Among the subset of women reporting lifetime experience of each type of IPV at T0, we explored factors associated with discrepant reporting in any subsequent study round, using cross-tabulations and logistic regression with robust standard errors to account for the clustered nature of the data. Two categories of associated factors were considered: baseline demographics; and features of IPV experience reported at baseline (timing, severity and extent). We also explored the association between situational factors at T53 (partner change since T0, quality of communication with partner, respondent mental health) and discrepant reporting between T0 and T53 only. No adjustment has been made for multiplicity due to the exploratory nature of this analysis[40].

We also performed a sensitivity analysis in order to assess whether observed associations reflected factors associated with continued experience of IPV rather than with discrepant/continued reporting of IPV. First, we used logistic regression to explore the association between the baseline indicators (respondent characteristics and features of IPV experience) and discrepant reporting between T0 and T53 only (excluding T29). We then repeated this analysis of factors associated with discrepant reporting between T0 and T53, excluding respondents with past year experience of the respective type of IPV at T53—i.e. restricted to women with lifetime but not persistent experience of IPV.

All analyses were performed using Stata 17.

Results

Response rates and participant baseline characteristics

Among the 505 women in the control arm of the MAISHA trial, 493 (98%) completed a baseline interview (T0) and 395 (78%) were interviewed at all three time points at which ‘ever’ IPV data were collected (T0, T29 and T53). Of these, 301 (76%) reported a past year partner at all three time points and are thus included in this analysis.

Women included in the analysis were broadly similar to women in the overall baseline sample with respect to a range of demographic characteristics, though were more likely than women in the overall sample to be currently married at baseline. The baseline (T0) mean age of women who reported a past year partner at all three time points was 38.8 years (range 19–66) (Table 2). Most women were married or living as married at baseline (86%), and almost all (98%) had had children. Only 27% had attended secondary education or higher, and 42% reported that their household had experienced financial hardship (difficulty covering basic household expenses) in the year preceding the survey.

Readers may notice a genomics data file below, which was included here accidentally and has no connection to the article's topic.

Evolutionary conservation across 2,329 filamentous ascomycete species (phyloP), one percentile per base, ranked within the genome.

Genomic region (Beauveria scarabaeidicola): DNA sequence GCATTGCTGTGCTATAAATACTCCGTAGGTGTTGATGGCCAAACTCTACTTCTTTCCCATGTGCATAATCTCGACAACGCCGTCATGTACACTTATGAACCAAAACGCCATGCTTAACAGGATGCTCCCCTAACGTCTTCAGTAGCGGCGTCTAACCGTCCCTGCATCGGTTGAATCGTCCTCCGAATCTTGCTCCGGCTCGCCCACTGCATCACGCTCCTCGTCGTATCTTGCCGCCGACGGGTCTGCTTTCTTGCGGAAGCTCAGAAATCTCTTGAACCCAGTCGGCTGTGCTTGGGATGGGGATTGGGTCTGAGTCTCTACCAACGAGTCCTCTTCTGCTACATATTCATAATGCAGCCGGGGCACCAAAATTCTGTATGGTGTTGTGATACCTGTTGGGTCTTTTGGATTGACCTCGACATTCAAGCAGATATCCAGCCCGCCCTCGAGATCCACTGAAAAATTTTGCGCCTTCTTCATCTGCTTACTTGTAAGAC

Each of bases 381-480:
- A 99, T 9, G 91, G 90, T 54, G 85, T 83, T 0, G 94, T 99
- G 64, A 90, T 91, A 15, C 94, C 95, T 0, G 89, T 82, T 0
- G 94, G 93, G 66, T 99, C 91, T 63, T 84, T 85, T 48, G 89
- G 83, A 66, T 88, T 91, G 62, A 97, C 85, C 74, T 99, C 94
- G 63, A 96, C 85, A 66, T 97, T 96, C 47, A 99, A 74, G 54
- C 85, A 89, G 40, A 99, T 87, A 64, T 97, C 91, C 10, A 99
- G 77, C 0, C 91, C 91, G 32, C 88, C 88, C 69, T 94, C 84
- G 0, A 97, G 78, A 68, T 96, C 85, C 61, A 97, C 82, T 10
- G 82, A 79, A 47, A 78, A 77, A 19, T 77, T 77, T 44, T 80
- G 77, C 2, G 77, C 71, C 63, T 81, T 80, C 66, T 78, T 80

Table 2 Baseline (T0) characteristics of respondents

Prevalence of ‘ever’ IPV measures at T0, T29 and T53

The prevalence of women reporting lifetime IPV declined over the course of the study, particularly between T29 and T53 (Table 3). The decline was more marked for physical IPV (from 51% at T0 to 40% at T53, a 22% reduction) than sexual IPV (from 31% at T0 to 26% at T53, a 16% reduction).

Table 3 Prevalence of women reporting ever having experienced IPV in different rounds of the study (n = 301)

Over the course of the study, 73% of women reported lifetime experience of physical IPV in at least one interview. The corresponding figures for sexual IPV and physical and/or sexual IPV were 55% and 79% respectively (Table 3).

Percentage of women providing ‘discrepant’ reports (change from ‘ever’ to ‘never’ reports of IPV)

Among women reporting lifetime experience of each type of IPV at T0, levels of discrepant reporting were high, increasing throughout the study (Table 4). For those reporting lifetime physical IPV at T0, 62% went on to report never having experienced physical IPV in at least one subsequent interview. The respective figure for sexual IPV was even higher at 73%, and for physical and/or sexual IPV comparatively lower at 55%. Discrepant reporting was markedly higher at T53, as opposed to T29 for all measures.

Table 4 Percentage of women reporting ever IPV at T0 who report never having experienced IPV in subsequent interviews

Factors associated with discrepant reporting

Baseline characteristics